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The current plan for the Brooks at Vale Park includes 287 homes and detention ponds to help slow down erosion along Beauty Creek.

VALPARAISO — Proposed housing development Brooks at Vale Park takes another step forward after the city council approves rezoning the site of the proposed residential project.

Council members present voted unanimously for rezoning the 200 acres of former farmland south of Ransom Road and northwest of Valparaiso High School as a planned unit development instead of the usual suburban residential classification. Councilwoman Lenore Hoffman, R-4, was not present.

The PUD designation would allow more flexibility in the type of homes to be built there. Currently, 287 new homes are planned, including small and large single-family homes, townhomes and triplexes.

After the rezoning approval, the developers will need to take additional steps.

According to Economic Development Director and attorney Patrick Lyp, the developers must go through and tweak their plans, as well as sign agreements with the city's utility board. Additional considerations also will be made by the city's planning commission.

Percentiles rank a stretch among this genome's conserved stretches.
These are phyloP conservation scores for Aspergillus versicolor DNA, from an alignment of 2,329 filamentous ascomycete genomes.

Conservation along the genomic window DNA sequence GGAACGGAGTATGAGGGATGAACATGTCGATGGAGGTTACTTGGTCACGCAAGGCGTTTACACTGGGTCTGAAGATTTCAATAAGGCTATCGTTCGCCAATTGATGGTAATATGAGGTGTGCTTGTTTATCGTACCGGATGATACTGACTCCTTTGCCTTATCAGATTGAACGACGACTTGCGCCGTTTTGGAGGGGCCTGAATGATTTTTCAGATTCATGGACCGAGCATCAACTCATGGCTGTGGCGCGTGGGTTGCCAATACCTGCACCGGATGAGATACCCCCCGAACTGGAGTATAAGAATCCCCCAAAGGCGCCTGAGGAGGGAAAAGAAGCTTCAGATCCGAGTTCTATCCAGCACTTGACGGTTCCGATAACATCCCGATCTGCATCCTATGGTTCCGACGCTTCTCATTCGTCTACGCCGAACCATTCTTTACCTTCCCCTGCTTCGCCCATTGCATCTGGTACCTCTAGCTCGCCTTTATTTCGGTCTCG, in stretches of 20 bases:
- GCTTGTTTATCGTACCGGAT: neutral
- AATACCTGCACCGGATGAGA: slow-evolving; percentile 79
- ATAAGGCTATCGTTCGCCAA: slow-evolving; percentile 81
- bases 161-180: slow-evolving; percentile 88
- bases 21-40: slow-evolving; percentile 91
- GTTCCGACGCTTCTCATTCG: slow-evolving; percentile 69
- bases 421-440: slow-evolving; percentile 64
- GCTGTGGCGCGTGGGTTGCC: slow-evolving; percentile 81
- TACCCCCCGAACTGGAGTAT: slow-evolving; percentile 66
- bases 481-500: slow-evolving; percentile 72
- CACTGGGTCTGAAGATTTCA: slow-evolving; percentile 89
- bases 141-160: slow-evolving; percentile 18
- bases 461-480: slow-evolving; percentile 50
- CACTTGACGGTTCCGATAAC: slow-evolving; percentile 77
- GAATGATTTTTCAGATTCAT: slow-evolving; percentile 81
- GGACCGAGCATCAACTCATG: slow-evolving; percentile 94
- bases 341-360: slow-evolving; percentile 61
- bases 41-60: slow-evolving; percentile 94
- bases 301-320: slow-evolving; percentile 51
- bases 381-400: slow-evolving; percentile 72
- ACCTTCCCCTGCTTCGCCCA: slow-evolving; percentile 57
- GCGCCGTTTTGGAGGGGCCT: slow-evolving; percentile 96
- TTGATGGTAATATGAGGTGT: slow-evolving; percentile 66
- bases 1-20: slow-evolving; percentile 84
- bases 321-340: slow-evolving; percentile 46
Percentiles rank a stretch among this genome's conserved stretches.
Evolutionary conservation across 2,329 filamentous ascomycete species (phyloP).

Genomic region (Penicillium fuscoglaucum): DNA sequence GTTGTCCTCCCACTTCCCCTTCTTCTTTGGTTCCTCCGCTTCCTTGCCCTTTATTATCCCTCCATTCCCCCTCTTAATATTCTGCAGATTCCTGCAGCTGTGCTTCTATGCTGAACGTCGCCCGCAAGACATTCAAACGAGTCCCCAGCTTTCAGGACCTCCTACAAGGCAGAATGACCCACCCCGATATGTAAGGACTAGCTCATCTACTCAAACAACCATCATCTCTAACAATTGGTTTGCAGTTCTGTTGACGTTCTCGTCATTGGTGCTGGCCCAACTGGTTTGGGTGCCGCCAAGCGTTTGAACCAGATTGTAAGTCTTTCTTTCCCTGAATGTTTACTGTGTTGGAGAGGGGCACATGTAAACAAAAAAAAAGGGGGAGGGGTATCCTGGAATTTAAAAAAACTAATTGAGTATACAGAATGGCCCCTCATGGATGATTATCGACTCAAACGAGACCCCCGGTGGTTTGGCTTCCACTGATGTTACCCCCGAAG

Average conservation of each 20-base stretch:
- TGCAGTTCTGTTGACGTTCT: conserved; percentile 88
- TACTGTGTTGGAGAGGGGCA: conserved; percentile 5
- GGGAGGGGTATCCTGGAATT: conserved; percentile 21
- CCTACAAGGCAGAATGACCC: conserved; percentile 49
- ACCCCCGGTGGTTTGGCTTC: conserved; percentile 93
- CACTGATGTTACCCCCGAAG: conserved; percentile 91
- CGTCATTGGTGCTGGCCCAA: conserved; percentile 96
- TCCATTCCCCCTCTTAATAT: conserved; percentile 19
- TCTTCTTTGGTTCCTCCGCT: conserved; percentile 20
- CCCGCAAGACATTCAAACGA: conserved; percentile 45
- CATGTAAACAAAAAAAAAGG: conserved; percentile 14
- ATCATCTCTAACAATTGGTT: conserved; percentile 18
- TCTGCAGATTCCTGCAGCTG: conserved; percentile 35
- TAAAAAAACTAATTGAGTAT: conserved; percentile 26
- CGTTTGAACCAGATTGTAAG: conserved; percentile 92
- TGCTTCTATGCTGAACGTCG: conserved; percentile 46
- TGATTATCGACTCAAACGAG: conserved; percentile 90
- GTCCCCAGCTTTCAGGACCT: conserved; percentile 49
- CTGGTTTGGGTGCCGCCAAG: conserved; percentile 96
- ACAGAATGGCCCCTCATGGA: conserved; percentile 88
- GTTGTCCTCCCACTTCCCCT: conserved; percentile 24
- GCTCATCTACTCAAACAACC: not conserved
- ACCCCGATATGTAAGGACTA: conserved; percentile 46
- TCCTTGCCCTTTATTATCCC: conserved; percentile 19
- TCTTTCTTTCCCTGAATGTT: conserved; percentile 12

"Basically what council just approved essentially set the rules for the Brooks' development," he said. "Now that they know the playing field, they can move forward on the specifics of engineering and building and bring those forward for final approval."

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The public-private development is planned to cost $9.7 million, with the city providing $6.8 million toward stormwater infrastructure through a bond sale and some assistance from the city's Redevelopment Commission.

Proponents in the city government said the project will offer numerous benefits, including improved stormwater drainage along Beauty Creek and an extension of Vale Park Road, which is currently cut off by the undeveloped land.

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"(Connecting Vale Park Road) is one project I've wanted to get done before the end of my tenure here," said Mayor Jon Costas. "I thank my team for working out all the important details here."

The stormwater issue is one of the main focuses of the city. Heavy run-off has caused erosion damage to Beauty Creek, which has prompted the city to look into building detention ponds and move rainwater into wetlands. If the city were to develop the area alone just for the stormwater, it would have cost taxpayers more than $13.4 million.

Discussions on the development have been going on since February, with some residents concerned about environmental impacts and increased traffic with the extension of Vale Park Road. Engineer Adam McAlpine said the planned extension currently has special "crescents" that will help regulate and slow traffic.

Councilmembers Matt Murphy, R-3 and Diana Reed, D-1, echoed some of the traffic concerns and urged the city to consider further preventative measures to speeding.

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